Gabon’s top court has intervened in the crisis concerning the country's hospitalised President Ali Bongo, deciding to modify the constitution to address what they are calling the president's “temporary incapacity”.
The 59-year-old president was taken to hospital in the Saudi Arabian capital, Riyadh, on 24 October.
After initially saying Bongo had been admitted for “severe fatigue”, his office last weekend admitted he had undergone surgery.
Officials say his condition had “greatly improved” and that he has recovered most of his functions but gave no details about his illness or when he would return.
Yesterday the Gabonese constitutional court modified the constitution to allow certain functions to be carried out either by the vice-president or the prime minister.
Opposition figures and civil society groups have reacted furiously to the move, accusing the court of breaking the law.
South African former minister resigns his parliamentary seat
South Africa's former home affairs minister Malusi Gigaba has resigned from parliament.
This follows his resignation as minister on Tuesday.
Gigaba was found by the courts to have lied under oath, a charge which he continues to deny.
While Gigaba has now stepped down from public office, he remains a member of the ANC’s highest decision-making body, the national executive committee.
Parliamentary committee OKs land expropriation
Meanwhile, the South African parliament’s joint constitutional review committee yesterday formally resolved to recommend the amendment of the constitution to allow for expropriation of land without compensation.
Expropriation in this case basically means taking farms from the current white owners and giving the land to black farmers.
The move is presented as one of the means that can be used to address unfair land ownership patterns dating back to the colonial and apartheid eras.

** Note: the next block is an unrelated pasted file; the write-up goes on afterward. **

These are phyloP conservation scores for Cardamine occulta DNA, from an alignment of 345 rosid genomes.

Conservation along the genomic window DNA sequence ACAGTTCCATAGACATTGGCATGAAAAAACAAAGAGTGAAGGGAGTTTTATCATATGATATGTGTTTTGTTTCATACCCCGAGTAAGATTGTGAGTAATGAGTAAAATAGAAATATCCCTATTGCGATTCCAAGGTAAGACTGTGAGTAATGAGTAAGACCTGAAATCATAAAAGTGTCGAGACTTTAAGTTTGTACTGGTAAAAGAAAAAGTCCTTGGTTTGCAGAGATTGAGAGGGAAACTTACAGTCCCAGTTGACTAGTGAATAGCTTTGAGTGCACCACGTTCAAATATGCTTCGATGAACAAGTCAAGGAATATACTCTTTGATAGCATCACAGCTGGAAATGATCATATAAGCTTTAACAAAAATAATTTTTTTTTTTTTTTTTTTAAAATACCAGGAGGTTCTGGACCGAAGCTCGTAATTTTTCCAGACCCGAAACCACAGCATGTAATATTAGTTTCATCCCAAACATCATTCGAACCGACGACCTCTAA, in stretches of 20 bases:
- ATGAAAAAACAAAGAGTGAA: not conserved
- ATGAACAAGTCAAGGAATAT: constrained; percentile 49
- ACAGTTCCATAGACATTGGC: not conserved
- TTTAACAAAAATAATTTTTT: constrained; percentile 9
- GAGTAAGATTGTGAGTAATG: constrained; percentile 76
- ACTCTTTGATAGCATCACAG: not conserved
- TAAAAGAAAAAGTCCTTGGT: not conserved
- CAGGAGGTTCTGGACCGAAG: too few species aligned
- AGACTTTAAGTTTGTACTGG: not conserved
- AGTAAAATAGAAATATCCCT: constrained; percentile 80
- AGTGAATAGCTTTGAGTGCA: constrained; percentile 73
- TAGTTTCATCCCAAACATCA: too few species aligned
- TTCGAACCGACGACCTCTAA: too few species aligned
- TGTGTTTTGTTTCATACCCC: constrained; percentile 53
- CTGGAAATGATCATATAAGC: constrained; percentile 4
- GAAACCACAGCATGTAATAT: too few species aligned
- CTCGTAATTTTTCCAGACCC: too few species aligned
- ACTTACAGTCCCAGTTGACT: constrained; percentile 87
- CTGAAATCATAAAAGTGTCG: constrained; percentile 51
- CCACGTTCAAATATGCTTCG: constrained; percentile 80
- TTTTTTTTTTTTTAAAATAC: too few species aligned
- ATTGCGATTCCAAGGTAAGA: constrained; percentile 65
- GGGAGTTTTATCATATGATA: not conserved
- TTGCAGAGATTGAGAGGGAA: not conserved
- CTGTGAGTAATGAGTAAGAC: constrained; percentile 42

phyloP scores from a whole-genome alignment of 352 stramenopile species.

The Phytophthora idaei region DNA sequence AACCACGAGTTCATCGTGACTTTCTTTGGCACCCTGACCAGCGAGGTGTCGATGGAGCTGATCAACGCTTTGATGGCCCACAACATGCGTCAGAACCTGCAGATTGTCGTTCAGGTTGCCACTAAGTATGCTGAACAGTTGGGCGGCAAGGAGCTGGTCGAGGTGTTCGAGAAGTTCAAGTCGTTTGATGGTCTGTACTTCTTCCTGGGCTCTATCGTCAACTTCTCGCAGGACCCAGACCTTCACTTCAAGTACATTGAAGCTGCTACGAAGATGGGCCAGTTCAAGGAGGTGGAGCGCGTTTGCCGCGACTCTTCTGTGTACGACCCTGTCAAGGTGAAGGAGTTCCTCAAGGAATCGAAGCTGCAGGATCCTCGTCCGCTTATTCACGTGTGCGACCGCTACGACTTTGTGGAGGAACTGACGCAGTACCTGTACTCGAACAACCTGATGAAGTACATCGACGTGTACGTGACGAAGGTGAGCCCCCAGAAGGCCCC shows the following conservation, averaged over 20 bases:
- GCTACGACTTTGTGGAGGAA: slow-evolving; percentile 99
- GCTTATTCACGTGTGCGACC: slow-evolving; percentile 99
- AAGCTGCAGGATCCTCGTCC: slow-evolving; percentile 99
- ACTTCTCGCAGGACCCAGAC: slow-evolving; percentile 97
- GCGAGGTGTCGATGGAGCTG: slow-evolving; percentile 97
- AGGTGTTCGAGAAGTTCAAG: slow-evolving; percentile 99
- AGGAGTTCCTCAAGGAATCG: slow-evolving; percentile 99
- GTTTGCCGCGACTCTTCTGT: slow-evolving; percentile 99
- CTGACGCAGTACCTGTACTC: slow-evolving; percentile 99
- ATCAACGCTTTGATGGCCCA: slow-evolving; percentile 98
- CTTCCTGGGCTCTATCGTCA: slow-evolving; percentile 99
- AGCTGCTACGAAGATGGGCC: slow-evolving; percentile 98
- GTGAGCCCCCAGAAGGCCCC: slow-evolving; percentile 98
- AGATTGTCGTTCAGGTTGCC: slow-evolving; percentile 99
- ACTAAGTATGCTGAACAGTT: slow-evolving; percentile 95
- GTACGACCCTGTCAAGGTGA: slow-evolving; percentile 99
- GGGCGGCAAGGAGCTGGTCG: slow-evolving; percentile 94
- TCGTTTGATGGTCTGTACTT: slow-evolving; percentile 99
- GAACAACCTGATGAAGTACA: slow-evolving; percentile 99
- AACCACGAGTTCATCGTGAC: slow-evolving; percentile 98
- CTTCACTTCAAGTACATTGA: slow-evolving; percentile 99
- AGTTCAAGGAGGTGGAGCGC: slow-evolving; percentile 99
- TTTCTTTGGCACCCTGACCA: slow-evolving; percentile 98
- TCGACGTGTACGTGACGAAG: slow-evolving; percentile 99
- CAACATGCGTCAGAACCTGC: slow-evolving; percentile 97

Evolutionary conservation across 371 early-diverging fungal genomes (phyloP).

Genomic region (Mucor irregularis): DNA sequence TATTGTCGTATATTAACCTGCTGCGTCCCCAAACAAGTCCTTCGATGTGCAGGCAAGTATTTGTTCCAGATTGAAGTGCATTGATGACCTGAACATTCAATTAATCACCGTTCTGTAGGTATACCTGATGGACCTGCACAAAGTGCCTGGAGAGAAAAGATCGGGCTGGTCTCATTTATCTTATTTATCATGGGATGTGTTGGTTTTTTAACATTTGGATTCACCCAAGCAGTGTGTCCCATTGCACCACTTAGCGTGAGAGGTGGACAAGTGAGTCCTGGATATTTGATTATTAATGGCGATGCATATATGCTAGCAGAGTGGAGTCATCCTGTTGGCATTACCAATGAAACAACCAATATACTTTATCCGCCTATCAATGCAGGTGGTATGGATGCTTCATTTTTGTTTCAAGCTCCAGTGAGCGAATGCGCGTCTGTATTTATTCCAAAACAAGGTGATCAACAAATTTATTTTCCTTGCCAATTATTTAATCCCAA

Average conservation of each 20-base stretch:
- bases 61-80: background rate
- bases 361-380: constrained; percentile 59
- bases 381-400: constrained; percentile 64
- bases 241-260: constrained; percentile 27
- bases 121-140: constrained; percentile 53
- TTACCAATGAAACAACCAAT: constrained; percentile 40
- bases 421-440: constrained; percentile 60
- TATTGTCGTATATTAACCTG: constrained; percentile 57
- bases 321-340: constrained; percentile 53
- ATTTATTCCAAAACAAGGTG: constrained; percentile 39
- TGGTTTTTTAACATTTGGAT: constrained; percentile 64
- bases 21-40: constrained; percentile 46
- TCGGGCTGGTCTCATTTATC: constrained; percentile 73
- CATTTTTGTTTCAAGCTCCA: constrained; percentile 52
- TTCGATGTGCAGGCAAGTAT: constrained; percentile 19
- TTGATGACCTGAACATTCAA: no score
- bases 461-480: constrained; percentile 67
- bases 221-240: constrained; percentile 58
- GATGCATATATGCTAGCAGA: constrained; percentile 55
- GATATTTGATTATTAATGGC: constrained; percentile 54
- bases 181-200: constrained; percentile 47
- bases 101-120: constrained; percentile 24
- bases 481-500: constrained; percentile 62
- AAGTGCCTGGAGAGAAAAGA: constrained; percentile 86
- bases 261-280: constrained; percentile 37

Despite strong objections by various opposition parties, who have indicated that they will launch a legal challenge to block the amendment, the ruling ANC, supported by the Economic Freedom Fighters (the third-largest party in Parliament) and the centre-left United Democratic Movement forced the committee to accept the contentious recommendation.
Some commentators have warned that wholesale expropriation without compensation will threaten food security and negatively affect economic activity and job creation as the country battles with high unemployment.
A total of 12 MPs voted in favour of the motion to amend the constitution with four opposing it.
The committee’s final report and recommendations will now be presented to the National Assembly for debate.
Uganda wants Rwandan refugees to go home
The government in Kampala is considering cancelling the refugee status of thousands of Rwandans living in Uganda.
According to the Daily Monitor, the announcement was made yesterday by the Minister for Relief, Disaster Preparedness and Refugees, Hillary Onek.
He says the government is considering cancelling the refugee status of the Rwandans and instead issuing them with temporary permits.
Despite over two decades of peace in Rwanda, there are still 14,000 Rwandans living in Uganda as refugees.
Nigerian unions clash with state governors
The Nigeria Labour Congress (NLC) and pensioners union have advised President Muhammadu Buhari to beware of members of Nigeria's Governors’ Forum. The unions accuse the governors of being anti-worker.
They allege that some governors are working to frustrate the national labour congress agreement with the Federal Government on the payment of 30,000 naira (72 euros) as the new minimum wage.
The governors met earlier this week and said states would have to downsize their workforce to be able pay the new minimum.
But reacting to that claim, the NLC accuses some of the governors of deliberately pauperising civil servants in their states, alleging that 21 state governors had earlier indicated that they could pay the new minimum wage.